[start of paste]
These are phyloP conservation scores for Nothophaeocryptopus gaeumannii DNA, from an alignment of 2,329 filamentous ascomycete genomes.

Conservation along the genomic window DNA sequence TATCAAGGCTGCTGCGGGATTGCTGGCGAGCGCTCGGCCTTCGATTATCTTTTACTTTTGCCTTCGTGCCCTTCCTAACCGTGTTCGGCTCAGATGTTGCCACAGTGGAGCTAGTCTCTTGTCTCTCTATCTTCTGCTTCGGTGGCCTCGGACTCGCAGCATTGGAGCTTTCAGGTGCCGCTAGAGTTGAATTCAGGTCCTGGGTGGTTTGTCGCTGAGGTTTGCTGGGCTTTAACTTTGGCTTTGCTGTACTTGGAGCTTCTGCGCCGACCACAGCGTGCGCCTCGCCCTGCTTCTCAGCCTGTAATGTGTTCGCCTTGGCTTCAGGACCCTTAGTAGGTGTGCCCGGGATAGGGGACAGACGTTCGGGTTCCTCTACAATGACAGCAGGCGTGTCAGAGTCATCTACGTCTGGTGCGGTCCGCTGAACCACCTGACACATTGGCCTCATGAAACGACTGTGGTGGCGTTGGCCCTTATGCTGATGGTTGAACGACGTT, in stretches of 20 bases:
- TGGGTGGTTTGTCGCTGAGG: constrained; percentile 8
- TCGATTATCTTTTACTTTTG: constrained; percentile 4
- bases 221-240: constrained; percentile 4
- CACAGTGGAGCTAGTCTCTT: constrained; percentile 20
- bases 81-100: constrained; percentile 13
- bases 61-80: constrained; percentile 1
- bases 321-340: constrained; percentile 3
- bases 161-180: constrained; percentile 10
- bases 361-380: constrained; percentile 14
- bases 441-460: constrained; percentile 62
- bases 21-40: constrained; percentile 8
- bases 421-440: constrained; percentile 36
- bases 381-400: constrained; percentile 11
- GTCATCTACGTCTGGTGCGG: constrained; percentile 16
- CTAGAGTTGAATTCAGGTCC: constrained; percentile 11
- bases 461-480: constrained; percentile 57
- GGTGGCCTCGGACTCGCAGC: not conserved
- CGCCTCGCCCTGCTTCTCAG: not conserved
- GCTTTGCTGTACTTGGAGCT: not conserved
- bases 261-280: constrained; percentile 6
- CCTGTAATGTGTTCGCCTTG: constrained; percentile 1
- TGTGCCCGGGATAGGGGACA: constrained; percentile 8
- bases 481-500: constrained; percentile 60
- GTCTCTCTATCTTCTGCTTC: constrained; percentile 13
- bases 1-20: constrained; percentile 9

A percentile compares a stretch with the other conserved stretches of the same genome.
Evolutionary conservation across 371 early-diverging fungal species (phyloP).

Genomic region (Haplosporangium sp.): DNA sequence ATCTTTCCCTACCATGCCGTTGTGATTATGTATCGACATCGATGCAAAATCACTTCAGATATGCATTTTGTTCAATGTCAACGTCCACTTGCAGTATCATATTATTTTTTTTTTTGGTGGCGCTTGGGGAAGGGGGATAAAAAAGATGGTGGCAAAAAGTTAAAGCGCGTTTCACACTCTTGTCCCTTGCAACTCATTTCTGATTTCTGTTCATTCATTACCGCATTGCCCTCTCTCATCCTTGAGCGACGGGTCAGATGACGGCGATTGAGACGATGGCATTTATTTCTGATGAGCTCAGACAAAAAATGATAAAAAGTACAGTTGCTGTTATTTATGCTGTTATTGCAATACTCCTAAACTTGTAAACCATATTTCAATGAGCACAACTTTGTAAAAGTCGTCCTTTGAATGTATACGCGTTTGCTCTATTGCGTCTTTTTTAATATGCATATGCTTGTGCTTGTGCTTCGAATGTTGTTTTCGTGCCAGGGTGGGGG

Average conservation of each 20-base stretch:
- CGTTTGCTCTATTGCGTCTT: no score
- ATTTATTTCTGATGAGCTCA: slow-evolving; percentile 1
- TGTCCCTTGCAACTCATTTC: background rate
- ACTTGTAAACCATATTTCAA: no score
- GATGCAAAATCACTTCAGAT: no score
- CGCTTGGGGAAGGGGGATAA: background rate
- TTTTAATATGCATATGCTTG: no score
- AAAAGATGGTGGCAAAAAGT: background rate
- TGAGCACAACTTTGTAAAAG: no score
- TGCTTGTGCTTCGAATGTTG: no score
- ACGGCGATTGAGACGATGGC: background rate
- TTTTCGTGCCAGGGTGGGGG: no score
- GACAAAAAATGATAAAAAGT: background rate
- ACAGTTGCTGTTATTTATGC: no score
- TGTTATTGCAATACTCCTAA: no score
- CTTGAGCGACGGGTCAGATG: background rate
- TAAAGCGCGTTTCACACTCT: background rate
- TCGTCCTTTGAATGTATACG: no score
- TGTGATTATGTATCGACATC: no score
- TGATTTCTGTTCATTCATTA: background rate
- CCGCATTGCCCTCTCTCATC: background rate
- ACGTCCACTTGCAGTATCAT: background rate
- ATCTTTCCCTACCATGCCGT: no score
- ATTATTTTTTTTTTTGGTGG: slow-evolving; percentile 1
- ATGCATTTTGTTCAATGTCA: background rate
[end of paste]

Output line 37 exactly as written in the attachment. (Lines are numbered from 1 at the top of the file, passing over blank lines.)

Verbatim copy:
- CGCTTGGGGAAGGGGGATAA: background rate